For non compliance Extractive Industries Transparency board suspends Sierra Leone
Sierra Leone’s development partners have spent an estimated 8 million dollars helping the government become Extractive Industries Transparency Initiative compliant but the EITI board has just announced that it has suspended Sierra Leone for failing to meet its requirements. This period of suspension is to allow the government to “undertake corrective actions” says an EITI news release.
The EITI sets standards to make sure that the citizenry of resource rich countries benefit from monies raised from the extraction of their natural resources. There are 5 requirements for countries to be graded as compliant. These requirements include identifying a senior person to oversee compliance, as well as publishing revenue collection data for civil society. When countries are compliant, this should increase transparency and accountability in the oil, gas, and mining sectors.
Since becoming an EITI candidate in 2007 Sierra Leone has published several reports towards compliance. The government set up a steering committee and in 2009 received a $280,000 grant from the World Bank to assist towards this effort. In 2011 the World Bank committed 4 million dollars, while DFID gave GBP 2.1 million towards Sierra Leone’s EITI compliance. A staggering 93% of the World Bank grant was ear marked for public administration or capacity building.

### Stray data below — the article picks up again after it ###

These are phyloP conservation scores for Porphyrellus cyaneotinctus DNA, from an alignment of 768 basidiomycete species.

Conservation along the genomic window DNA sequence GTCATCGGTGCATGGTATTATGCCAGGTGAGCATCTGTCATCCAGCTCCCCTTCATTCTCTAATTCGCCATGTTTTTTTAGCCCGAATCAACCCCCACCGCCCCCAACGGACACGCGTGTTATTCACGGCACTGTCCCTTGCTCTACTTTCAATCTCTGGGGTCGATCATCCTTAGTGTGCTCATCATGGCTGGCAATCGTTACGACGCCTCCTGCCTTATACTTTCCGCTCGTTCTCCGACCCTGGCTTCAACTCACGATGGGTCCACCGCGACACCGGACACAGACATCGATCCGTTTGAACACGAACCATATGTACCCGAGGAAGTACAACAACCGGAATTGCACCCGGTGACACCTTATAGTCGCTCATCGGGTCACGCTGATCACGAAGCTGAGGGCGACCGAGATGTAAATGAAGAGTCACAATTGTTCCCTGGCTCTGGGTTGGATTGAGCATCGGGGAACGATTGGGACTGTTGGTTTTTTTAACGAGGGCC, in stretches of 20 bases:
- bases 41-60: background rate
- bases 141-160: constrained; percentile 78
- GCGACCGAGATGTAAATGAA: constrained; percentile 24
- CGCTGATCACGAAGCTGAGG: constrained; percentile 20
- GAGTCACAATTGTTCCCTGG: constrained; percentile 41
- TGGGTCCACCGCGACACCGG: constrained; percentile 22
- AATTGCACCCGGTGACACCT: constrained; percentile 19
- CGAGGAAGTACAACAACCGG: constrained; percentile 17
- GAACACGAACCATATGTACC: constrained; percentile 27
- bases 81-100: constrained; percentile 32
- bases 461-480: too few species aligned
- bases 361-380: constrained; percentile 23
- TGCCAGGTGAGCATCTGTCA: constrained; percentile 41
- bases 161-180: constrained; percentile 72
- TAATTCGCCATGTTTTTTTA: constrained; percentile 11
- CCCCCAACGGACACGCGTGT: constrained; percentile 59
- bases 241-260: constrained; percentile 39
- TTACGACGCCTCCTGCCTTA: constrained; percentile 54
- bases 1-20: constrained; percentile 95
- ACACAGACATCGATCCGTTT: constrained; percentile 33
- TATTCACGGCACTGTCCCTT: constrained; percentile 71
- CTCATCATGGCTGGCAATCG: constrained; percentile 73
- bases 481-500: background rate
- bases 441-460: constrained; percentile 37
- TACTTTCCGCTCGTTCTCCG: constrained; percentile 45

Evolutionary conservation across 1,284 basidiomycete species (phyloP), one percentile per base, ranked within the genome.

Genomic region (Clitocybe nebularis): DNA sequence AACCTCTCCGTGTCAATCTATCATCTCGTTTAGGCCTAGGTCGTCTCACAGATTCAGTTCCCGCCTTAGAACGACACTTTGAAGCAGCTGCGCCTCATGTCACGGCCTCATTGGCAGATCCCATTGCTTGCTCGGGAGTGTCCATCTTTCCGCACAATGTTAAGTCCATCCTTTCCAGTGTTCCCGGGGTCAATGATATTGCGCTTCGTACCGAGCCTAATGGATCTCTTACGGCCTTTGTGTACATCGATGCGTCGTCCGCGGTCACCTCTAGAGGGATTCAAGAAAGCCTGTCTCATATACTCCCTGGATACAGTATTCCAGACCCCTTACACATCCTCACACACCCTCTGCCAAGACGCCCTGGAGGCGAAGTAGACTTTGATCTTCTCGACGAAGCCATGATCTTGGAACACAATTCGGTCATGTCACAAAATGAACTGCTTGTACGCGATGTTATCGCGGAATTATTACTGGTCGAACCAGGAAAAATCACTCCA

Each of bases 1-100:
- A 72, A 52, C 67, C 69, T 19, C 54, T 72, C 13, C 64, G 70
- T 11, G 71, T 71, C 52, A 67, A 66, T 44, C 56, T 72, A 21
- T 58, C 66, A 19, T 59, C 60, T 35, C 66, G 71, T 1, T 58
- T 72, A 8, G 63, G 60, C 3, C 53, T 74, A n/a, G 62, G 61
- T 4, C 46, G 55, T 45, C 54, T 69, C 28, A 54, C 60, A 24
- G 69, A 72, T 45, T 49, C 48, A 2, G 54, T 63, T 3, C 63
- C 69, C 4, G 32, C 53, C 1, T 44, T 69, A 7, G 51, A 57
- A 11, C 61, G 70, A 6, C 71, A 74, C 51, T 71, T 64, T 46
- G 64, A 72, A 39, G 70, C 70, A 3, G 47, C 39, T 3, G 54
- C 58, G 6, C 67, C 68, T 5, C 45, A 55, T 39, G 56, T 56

Sierra Leone’s last EITI report for years 2008 and 2010 was published in September 2012. The assessment compiled by Boas & Associates in Ghana showed that there were major discrepancies between monies paid by companies in the extractive industry to varying government agencies. According to the report “government received a total of US $18.5 million in revenues in the years 2008 to 2010.”
At the launch of the report, Kwaku Boa-Amposehu of Boas & Associates highlighted two major concerns. First the Ministry of Mineral Resources and the National Revenue Authority, the major revenue collection agencies in Sierra Leone, collected payments in different currencies. The first in dollars and the latter in leones. This he said created duplication in the collection process. Also the ministry could not show receipt for US$1,000,000 as mining license from African Minerals in 2010 with any documents.
“Some district councils and chiefdom administrations received payments from companies as surface rent but failed to indicate receipts provided in return for these payments,” he added.
Donors continue to fund EITI compliance in Sierra Leone but all the consultants and committees cant seem to make it work.
Wetin na waste money? Na modalities in place!
Read this piece on Africa Review